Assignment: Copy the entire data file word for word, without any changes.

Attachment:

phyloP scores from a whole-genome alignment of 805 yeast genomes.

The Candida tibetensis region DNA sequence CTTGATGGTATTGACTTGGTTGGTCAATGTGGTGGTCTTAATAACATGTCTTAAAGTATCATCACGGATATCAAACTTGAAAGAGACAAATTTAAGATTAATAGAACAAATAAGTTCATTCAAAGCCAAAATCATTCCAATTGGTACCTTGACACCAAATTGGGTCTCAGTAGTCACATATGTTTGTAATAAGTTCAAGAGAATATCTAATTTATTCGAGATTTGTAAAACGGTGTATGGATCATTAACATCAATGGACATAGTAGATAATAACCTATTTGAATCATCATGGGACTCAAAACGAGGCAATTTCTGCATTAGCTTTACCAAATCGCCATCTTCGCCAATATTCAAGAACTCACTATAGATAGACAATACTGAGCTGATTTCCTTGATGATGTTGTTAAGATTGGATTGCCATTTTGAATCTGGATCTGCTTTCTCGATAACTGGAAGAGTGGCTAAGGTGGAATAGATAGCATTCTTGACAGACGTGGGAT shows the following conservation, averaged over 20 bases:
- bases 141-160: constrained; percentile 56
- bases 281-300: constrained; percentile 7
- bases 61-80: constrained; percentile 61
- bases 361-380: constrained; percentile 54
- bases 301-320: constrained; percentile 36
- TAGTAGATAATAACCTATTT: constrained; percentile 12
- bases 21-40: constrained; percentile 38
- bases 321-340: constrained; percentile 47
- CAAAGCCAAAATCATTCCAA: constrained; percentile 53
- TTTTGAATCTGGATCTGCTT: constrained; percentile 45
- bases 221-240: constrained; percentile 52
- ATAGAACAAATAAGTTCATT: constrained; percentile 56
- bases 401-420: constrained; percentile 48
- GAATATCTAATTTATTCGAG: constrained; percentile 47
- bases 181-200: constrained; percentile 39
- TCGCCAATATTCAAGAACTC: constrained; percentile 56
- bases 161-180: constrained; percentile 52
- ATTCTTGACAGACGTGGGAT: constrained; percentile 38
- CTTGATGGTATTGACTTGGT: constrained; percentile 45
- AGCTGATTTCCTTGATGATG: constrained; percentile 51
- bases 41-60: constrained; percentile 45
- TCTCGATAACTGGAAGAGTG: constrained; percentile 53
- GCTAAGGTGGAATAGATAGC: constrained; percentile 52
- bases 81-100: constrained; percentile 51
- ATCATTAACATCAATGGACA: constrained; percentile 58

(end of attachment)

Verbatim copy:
phyloP scores from a whole-genome alignment of 805 yeast genomes.

The Candida tibetensis region DNA sequence CTTGATGGTATTGACTTGGTTGGTCAATGTGGTGGTCTTAATAACATGTCTTAAAGTATCATCACGGATATCAAACTTGAAAGAGACAAATTTAAGATTAATAGAACAAATAAGTTCATTCAAAGCCAAAATCATTCCAATTGGTACCTTGACACCAAATTGGGTCTCAGTAGTCACATATGTTTGTAATAAGTTCAAGAGAATATCTAATTTATTCGAGATTTGTAAAACGGTGTATGGATCATTAACATCAATGGACATAGTAGATAATAACCTATTTGAATCATCATGGGACTCAAAACGAGGCAATTTCTGCATTAGCTTTACCAAATCGCCATCTTCGCCAATATTCAAGAACTCACTATAGATAGACAATACTGAGCTGATTTCCTTGATGATGTTGTTAAGATTGGATTGCCATTTTGAATCTGGATCTGCTTTCTCGATAACTGGAAGAGTGGCTAAGGTGGAATAGATAGCATTCTTGACAGACGTGGGAT shows the following conservation, averaged over 20 bases:
- bases 141-160: constrained; percentile 56
- bases 281-300: constrained; percentile 7
- bases 61-80: constrained; percentile 61
- bases 361-380: constrained; percentile 54
- bases 301-320: constrained; percentile 36
- TAGTAGATAATAACCTATTT: constrained; percentile 12
- bases 21-40: constrained; percentile 38
- bases 321-340: constrained; percentile 47
- CAAAGCCAAAATCATTCCAA: constrained; percentile 53
- TTTTGAATCTGGATCTGCTT: constrained; percentile 45
- bases 221-240: constrained; percentile 52
- ATAGAACAAATAAGTTCATT: constrained; percentile 56
- bases 401-420: constrained; percentile 48
- GAATATCTAATTTATTCGAG: constrained; percentile 47
- bases 181-200: constrained; percentile 39
- TCGCCAATATTCAAGAACTC: constrained; percentile 56
- bases 161-180: constrained; percentile 52
- ATTCTTGACAGACGTGGGAT: constrained; percentile 38
- CTTGATGGTATTGACTTGGT: constrained; percentile 45
- AGCTGATTTCCTTGATGATG: constrained; percentile 51
- bases 41-60: constrained; percentile 45
- TCTCGATAACTGGAAGAGTG: constrained; percentile 53
- GCTAAGGTGGAATAGATAGC: constrained; percentile 52
- bases 81-100: constrained; percentile 51
- ATCATTAACATCAATGGACA: constrained; percentile 58